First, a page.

Poems by Ralph Waldo Emerson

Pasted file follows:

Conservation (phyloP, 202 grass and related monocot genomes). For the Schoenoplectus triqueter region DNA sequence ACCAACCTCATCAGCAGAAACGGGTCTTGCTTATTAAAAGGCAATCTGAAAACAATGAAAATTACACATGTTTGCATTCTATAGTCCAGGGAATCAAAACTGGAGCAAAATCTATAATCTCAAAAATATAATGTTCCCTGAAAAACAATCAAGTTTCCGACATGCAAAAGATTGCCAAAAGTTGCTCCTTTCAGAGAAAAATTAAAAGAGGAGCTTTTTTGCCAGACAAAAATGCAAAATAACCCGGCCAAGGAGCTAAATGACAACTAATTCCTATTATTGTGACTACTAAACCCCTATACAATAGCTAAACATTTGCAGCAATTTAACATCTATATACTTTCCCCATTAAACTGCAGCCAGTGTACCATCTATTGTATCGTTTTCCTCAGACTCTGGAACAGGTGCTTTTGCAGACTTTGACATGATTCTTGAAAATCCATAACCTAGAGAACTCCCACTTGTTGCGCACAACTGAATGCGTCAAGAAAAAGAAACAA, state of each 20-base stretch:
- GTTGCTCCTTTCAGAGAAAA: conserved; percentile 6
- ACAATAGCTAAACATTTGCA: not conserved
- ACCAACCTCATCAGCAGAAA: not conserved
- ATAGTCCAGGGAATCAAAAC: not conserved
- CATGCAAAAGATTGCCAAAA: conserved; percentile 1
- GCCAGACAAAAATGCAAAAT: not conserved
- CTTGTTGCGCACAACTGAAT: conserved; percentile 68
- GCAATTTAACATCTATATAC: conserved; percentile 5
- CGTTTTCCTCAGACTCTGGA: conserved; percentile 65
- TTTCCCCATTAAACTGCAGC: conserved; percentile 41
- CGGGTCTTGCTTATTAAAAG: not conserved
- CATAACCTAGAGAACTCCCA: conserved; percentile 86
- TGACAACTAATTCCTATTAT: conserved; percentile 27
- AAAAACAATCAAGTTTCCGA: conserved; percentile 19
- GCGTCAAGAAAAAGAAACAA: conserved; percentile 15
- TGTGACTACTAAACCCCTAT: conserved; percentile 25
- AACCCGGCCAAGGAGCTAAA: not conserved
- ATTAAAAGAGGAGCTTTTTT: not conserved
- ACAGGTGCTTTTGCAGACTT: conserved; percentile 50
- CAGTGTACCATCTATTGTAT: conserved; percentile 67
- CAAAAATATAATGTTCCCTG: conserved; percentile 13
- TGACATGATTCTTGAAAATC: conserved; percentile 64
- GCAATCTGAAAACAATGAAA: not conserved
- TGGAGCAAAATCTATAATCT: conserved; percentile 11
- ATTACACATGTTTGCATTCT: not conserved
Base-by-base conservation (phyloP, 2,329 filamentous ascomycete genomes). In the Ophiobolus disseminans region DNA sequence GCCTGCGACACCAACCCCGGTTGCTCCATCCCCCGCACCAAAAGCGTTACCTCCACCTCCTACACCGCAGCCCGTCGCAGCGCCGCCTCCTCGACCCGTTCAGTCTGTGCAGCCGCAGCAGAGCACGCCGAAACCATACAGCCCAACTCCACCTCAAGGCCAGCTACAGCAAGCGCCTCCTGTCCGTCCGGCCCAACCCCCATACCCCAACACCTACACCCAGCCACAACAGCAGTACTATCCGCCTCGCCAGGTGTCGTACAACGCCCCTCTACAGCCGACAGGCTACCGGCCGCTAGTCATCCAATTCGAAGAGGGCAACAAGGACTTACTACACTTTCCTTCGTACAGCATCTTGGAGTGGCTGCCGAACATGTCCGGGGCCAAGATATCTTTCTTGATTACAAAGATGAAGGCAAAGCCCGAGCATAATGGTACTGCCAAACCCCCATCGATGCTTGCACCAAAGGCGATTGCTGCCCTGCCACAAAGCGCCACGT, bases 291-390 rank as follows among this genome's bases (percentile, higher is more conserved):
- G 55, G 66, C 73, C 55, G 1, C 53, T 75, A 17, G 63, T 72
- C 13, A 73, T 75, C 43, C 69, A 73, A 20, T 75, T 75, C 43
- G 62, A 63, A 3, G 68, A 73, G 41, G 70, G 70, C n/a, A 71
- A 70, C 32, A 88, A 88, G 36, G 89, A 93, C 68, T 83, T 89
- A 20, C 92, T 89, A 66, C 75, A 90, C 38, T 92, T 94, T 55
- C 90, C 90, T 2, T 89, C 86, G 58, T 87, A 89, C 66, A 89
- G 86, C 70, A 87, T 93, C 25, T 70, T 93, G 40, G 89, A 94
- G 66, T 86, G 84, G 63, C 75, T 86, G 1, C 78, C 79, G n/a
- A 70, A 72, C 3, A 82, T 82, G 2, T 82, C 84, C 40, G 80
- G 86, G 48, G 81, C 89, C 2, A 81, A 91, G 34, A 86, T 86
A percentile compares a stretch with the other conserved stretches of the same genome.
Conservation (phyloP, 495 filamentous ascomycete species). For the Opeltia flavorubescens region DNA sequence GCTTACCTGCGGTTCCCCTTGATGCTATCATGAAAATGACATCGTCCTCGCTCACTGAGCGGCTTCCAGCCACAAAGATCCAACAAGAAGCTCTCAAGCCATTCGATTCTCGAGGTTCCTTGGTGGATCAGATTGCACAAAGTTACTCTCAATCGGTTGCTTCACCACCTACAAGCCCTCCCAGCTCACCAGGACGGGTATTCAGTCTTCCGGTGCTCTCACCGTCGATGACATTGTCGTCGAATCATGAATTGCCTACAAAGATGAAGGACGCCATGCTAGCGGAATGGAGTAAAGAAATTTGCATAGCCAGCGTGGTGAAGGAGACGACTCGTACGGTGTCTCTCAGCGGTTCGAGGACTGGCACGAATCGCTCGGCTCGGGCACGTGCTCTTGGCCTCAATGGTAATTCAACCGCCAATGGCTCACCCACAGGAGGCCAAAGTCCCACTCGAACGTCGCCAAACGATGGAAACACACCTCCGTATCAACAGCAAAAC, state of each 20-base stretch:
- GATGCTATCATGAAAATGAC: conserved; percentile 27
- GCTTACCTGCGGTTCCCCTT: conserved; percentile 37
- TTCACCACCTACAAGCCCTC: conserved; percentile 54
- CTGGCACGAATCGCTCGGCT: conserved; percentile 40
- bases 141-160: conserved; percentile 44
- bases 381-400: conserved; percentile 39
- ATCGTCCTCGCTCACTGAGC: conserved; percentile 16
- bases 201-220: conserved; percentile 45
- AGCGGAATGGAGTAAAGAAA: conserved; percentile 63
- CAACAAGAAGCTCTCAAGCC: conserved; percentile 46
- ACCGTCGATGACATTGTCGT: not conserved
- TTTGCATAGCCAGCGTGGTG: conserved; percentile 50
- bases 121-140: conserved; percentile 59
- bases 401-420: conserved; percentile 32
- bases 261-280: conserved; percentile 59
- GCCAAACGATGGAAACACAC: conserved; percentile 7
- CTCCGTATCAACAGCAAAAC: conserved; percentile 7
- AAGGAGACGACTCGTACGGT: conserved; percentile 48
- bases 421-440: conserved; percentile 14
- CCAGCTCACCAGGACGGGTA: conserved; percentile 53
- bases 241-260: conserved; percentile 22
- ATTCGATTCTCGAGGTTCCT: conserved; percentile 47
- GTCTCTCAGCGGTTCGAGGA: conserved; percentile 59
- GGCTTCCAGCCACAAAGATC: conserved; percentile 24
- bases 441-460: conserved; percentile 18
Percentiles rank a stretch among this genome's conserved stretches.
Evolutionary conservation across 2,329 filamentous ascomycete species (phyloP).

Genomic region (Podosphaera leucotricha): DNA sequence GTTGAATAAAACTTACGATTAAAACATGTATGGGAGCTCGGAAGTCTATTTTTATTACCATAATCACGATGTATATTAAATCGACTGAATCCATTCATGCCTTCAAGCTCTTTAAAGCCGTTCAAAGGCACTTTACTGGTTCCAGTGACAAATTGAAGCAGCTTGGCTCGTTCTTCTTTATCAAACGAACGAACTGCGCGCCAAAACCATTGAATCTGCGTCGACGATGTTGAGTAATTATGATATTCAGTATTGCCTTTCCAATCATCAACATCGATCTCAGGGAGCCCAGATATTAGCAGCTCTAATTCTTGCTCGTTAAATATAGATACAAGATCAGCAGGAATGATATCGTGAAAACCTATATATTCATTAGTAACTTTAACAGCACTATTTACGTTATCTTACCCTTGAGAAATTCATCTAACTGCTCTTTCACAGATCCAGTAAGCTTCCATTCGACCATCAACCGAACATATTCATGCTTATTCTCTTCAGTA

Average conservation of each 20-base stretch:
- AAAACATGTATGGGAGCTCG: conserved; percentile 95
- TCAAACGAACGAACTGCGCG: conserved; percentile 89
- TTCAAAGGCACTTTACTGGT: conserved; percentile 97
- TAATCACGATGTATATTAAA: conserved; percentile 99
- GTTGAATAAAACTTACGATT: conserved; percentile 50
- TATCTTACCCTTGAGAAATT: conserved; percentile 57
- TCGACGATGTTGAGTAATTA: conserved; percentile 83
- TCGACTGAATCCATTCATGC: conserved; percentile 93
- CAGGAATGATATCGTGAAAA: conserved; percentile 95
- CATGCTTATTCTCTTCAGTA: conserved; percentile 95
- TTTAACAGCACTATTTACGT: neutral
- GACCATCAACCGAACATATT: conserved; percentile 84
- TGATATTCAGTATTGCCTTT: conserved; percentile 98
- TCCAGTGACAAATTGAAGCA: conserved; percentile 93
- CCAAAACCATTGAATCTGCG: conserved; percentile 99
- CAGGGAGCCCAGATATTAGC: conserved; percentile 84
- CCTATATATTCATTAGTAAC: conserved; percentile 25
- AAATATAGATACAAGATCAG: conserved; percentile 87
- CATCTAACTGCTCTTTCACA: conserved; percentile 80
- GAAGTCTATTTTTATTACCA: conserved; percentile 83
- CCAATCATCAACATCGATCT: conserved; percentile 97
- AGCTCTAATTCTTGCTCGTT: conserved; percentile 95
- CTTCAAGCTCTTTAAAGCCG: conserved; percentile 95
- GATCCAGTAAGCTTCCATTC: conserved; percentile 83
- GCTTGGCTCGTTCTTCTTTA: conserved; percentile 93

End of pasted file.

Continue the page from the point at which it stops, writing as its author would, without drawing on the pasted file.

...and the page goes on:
The Emersons first appeared in the north of England, but Thomas, who landed in Massachusetts in 1638, came from Hertfordshire. He built soon after a house, sometimes railed the Saint’s Rest, which still stands in Ipswich on the slope of Heart-break Hill, close by Labour-in-vain Creek. Ralph Waldo Emerson was the sixth in descent from him. He was born in Boston, in Summer Street, May 25, 1803. He was the third son of William Emerson, the minister of the First Church in Boston, whose father, William Emerson, had been the patriotic minister of Concord at the outbreak of the Revolution, and died a chaplain in the army. Ruth Haskins, the mother of Ralph Waldo Emerson, was left a widow in 1811, with a family of five little boys. The taste of these boys was scholarly, and four of them went through the Latin School to Harvard College, and graduated there. Their mother was a person of great sweetness, dignity, and piety, bringing up her sons wisely and well in very straitened circumstances, and loved by them. Her husband’s stepfather, Rev. Dr. Ripley of Concord, helped her, and constantly invited the boys to the Old Manse, so that the woods and fields along the Concord River were first a playground and then the background of the dreams of their awakening imaginations.

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